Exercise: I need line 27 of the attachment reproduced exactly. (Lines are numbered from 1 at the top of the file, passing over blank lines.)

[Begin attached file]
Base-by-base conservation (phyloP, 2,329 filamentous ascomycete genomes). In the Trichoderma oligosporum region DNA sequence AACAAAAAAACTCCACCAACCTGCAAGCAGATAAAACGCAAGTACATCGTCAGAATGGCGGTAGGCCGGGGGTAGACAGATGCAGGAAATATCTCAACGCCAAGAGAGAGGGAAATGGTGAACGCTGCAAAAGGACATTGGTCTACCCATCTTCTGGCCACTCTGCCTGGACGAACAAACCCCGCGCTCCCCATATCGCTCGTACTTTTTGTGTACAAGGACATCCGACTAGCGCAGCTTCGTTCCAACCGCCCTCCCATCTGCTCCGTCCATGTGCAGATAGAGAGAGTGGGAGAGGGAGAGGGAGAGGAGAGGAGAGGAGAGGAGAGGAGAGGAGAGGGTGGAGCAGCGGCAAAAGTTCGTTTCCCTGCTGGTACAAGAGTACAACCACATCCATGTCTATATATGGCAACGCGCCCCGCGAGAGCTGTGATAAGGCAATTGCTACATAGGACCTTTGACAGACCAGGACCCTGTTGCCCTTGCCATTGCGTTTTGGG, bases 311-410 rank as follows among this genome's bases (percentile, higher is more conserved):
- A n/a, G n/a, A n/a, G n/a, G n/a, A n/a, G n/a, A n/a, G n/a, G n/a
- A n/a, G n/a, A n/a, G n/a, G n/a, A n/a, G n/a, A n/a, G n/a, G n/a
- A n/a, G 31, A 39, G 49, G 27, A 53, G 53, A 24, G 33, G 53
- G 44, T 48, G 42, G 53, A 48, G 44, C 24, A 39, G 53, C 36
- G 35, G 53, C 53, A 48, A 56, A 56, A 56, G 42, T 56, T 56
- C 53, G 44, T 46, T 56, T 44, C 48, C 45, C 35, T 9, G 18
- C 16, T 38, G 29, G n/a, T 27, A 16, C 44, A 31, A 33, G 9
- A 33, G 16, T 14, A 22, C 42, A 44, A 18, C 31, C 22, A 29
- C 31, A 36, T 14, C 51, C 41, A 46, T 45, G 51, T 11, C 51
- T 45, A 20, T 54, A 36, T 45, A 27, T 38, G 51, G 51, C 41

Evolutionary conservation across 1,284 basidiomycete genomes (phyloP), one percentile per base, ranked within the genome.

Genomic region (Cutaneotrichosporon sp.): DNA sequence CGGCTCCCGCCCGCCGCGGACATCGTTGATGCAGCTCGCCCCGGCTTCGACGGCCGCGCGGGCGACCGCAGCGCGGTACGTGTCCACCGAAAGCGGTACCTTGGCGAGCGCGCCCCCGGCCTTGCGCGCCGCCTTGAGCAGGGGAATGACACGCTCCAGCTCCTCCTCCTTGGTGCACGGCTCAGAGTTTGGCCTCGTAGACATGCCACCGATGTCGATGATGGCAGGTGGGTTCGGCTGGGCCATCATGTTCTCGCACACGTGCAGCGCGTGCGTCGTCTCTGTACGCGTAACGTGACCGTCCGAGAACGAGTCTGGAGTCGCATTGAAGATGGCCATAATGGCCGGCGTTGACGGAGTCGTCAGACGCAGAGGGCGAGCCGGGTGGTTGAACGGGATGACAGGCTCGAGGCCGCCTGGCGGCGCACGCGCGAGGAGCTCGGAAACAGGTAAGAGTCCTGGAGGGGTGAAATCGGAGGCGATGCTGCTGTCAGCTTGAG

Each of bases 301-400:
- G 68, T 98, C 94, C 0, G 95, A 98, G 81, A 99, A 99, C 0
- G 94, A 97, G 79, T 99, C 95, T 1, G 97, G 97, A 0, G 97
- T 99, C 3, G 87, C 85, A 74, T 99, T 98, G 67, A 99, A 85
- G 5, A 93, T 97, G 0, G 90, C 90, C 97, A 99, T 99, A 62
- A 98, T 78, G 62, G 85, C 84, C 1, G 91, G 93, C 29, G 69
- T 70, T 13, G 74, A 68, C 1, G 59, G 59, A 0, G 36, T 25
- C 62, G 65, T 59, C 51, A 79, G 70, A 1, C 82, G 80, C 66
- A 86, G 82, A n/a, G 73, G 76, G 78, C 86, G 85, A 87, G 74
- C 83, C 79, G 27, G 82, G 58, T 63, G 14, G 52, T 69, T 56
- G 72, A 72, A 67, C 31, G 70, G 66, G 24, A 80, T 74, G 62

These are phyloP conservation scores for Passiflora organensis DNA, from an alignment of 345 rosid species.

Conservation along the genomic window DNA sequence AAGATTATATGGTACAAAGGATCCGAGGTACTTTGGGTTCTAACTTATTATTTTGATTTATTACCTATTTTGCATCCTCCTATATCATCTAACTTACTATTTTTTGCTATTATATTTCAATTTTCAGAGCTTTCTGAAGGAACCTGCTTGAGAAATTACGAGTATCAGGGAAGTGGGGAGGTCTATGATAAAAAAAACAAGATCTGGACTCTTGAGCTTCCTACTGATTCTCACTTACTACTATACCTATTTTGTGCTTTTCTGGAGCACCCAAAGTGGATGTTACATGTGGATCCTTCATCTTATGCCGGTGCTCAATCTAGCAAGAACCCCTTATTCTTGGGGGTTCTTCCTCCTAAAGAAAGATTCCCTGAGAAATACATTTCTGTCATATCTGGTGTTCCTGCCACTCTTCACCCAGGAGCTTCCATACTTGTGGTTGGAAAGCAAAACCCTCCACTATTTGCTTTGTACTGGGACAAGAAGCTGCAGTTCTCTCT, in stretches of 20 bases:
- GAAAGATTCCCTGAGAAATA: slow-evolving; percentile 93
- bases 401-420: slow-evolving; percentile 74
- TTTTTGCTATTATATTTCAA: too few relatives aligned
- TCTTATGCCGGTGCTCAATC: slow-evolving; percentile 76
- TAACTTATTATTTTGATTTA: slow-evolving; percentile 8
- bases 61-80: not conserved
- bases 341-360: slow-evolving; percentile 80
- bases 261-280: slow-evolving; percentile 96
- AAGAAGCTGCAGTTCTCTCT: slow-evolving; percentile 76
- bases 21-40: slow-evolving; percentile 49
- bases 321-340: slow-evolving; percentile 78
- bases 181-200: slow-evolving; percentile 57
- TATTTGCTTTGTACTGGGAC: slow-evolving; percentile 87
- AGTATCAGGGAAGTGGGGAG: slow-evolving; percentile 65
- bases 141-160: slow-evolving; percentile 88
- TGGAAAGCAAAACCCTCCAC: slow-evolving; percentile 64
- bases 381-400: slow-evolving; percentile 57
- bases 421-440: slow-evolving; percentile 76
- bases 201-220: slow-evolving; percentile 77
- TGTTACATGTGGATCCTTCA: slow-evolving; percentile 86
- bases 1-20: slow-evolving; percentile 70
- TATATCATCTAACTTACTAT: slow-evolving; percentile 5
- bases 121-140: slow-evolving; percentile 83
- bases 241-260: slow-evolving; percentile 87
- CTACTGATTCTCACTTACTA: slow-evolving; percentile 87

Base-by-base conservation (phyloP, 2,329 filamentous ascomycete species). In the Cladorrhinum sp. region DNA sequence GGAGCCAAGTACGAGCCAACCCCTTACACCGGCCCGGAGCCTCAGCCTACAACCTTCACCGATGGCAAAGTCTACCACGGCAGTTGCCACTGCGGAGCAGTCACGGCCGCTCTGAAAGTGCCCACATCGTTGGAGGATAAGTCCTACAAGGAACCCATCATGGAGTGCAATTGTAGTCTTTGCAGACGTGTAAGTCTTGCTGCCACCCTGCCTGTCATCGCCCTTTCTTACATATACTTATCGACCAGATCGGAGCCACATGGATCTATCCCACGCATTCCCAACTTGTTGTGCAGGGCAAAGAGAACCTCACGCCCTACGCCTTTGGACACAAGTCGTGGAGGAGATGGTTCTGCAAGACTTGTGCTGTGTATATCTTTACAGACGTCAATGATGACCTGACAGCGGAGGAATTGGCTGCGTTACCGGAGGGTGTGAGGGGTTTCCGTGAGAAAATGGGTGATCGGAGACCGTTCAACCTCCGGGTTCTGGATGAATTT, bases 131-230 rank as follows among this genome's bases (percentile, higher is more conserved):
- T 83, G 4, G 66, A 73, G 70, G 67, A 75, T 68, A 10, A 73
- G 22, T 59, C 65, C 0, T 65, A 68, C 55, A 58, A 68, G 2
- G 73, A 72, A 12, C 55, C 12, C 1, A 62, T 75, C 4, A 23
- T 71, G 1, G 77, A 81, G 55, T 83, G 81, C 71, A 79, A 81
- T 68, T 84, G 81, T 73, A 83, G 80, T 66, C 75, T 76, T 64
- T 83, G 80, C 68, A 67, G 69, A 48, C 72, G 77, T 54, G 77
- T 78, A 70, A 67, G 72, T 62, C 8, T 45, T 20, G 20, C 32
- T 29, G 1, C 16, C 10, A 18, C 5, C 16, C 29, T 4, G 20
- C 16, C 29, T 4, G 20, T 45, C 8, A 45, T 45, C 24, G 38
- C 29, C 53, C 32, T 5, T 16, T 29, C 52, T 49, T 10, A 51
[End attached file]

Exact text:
- GAAAGATTCCCTGAGAAATA: slow-evolving; percentile 93